The newly-launched Microsoft Kinect has been causing a lot of excitement in hacker circles since its recent launch, due to its open interfaces, and the Smalltalk community has already got some great uses of this device.

The Kinect is a device, intended to be used as an accessory for the X-Box, which interprets 3D scene information from a continuously-projected infrared structured light, allowing live controller-less interaction by interpretation of movement and posture. This makes it a great complement to existing project teams working in Smalltalk.

Ricardo Moran was a member of the team from the Grupo de Investigación en Robótica Autónoma at CAETI in Argentina who won the 2010 ESUG Innovation Technology Awards with Physical Etoys, their Arduino-based interface to Squeak which allowed them to monitor and control robots as they drove round the conference hall. They spent their prize money wisely, buying a Kinect! Building on the work done by Stephen Howell in getting the Kinect working with Scratch (a visual programming environment developed at MIT), they have now shown how to use the Kinect to control activities in Etoys, using the existing OSCeleton framework to provide the skeleton interpretation interface. Their approach is documented in more detail on their blog.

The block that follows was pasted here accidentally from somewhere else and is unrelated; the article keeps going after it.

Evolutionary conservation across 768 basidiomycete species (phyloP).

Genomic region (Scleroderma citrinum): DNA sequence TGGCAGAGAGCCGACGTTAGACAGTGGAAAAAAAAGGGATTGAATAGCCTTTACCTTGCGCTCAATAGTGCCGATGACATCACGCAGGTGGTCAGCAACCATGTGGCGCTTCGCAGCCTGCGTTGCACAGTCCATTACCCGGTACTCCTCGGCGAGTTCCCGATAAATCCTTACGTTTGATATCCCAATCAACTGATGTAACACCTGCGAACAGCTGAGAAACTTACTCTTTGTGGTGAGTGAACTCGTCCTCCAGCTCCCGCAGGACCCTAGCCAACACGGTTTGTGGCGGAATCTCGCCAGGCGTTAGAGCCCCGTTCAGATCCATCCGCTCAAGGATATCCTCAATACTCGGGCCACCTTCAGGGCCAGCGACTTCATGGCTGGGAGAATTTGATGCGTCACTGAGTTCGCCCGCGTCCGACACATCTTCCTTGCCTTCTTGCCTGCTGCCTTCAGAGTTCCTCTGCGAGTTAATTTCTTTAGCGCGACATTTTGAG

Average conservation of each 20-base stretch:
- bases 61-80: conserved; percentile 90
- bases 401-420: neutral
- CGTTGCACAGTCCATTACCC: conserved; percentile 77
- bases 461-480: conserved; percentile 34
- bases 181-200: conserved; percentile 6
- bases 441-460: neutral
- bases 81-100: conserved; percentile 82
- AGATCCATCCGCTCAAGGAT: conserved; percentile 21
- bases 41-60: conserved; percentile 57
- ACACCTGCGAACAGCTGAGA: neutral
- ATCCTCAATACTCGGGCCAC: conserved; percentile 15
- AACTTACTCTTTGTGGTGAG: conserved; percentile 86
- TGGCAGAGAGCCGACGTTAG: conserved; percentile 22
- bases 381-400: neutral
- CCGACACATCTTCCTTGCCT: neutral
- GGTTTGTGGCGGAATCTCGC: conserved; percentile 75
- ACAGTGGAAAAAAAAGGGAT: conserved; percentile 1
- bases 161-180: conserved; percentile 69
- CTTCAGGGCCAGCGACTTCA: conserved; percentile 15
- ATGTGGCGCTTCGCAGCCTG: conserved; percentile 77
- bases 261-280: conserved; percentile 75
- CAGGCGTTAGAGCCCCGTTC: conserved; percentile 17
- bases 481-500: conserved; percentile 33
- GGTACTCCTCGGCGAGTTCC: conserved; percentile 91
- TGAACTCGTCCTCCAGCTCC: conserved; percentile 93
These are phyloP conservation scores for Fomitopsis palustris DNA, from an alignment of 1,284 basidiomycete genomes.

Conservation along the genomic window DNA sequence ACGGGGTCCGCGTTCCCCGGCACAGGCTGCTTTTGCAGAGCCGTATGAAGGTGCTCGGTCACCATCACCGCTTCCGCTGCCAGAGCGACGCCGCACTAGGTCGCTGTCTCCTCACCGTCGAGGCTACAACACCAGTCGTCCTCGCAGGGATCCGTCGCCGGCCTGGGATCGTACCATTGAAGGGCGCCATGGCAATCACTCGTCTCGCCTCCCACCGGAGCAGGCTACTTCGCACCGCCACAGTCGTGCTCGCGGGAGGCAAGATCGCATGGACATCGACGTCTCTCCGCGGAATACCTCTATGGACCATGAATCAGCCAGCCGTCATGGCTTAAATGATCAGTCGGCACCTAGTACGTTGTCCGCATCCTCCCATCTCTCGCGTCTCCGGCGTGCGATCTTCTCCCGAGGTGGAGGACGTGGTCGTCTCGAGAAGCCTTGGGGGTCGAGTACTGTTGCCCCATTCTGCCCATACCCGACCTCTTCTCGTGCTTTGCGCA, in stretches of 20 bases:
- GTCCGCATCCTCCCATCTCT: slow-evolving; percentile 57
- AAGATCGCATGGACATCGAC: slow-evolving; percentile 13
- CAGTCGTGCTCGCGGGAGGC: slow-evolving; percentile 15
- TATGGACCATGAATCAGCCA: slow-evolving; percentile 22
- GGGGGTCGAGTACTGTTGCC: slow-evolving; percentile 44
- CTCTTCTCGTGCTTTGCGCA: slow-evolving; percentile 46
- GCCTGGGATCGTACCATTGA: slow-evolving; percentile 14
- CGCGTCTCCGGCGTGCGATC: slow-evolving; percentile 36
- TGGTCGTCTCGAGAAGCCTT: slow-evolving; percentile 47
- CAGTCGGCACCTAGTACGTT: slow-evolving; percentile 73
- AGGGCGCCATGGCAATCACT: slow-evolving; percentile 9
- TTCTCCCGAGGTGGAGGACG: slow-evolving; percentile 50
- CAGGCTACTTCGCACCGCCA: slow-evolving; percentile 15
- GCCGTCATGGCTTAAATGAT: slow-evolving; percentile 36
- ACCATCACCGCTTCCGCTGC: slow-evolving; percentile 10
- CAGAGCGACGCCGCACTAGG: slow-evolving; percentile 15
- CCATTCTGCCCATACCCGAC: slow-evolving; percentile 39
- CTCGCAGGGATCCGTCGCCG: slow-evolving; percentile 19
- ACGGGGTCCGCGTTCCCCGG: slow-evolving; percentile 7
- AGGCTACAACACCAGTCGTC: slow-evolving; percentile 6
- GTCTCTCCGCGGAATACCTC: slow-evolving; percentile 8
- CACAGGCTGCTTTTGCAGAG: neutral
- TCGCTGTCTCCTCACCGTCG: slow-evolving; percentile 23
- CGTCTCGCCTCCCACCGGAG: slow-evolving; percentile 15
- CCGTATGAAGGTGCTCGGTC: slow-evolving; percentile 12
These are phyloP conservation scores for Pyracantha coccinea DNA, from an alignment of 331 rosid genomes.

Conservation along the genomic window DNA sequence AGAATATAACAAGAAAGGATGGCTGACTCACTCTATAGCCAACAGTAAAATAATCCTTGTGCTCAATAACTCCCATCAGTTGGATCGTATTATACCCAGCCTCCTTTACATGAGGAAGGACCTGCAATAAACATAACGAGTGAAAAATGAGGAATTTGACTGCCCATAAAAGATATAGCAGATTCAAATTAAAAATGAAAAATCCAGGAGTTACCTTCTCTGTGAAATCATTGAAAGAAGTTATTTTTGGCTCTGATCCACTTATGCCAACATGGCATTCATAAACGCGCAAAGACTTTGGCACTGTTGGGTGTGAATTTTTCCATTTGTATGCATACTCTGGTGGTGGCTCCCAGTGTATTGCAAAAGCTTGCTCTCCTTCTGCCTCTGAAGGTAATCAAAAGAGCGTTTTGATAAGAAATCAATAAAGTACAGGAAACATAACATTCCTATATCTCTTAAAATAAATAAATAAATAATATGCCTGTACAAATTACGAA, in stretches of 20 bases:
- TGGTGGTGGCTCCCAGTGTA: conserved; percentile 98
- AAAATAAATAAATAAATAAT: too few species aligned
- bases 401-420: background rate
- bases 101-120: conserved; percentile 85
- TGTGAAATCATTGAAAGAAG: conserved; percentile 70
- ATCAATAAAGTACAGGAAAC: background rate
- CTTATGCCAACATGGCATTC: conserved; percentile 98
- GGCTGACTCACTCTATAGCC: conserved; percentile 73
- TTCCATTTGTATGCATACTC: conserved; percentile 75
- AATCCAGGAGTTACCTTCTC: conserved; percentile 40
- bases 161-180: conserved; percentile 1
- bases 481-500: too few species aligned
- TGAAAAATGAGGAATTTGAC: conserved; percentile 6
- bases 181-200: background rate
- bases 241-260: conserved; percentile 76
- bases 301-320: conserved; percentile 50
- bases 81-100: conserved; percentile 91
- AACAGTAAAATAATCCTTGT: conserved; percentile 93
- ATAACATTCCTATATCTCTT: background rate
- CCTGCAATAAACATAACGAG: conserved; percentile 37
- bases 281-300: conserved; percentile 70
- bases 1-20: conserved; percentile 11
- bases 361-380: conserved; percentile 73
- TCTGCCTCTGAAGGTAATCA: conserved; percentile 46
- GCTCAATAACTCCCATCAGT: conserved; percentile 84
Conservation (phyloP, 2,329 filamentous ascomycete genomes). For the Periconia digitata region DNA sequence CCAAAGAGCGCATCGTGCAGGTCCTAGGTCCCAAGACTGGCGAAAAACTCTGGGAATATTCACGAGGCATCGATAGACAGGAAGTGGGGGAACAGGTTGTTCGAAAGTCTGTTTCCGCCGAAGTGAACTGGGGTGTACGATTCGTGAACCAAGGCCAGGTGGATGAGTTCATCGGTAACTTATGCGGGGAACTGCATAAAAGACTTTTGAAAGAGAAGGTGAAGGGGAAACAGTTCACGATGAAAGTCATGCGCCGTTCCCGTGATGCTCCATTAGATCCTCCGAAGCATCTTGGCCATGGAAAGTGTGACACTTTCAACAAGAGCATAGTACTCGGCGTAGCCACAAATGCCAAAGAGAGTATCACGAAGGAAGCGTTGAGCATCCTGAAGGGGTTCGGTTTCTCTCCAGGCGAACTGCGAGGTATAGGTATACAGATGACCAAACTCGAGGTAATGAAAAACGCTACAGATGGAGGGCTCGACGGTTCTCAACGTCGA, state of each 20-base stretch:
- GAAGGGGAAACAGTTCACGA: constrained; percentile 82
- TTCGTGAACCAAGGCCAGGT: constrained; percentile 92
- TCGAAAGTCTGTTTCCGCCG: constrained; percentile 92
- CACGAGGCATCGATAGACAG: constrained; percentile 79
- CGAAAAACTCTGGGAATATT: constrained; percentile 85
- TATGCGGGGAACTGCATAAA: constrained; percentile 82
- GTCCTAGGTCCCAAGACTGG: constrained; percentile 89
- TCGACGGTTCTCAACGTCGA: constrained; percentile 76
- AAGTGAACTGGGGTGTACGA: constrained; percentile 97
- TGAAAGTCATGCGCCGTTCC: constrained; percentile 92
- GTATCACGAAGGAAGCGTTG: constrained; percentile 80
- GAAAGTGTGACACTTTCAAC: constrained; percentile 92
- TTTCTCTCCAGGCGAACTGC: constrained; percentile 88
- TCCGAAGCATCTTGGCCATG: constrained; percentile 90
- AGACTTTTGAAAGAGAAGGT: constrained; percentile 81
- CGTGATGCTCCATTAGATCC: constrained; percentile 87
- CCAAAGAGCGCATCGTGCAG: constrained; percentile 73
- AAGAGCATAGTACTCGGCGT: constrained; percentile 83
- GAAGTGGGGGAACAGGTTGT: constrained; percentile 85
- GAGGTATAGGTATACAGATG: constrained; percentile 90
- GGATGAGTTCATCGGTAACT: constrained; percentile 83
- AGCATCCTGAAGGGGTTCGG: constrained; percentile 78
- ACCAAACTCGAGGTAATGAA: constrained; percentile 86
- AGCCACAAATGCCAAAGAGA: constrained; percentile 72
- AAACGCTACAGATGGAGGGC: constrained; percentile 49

Another approach to integrating data from the Kinect is that taken in Nikolay Suslov’s separate and equally impressive implementation which uses the lower-level OpenKinect driver to access the raw colour and depth information and pass this into his bespoke Krestianstvo images, where he then does the detailed video processing and interpretation in Smalltalk, which reduces his reliance on external, platform-specific code. His blog gives more details of his implementation as well as source code, and pre-built images.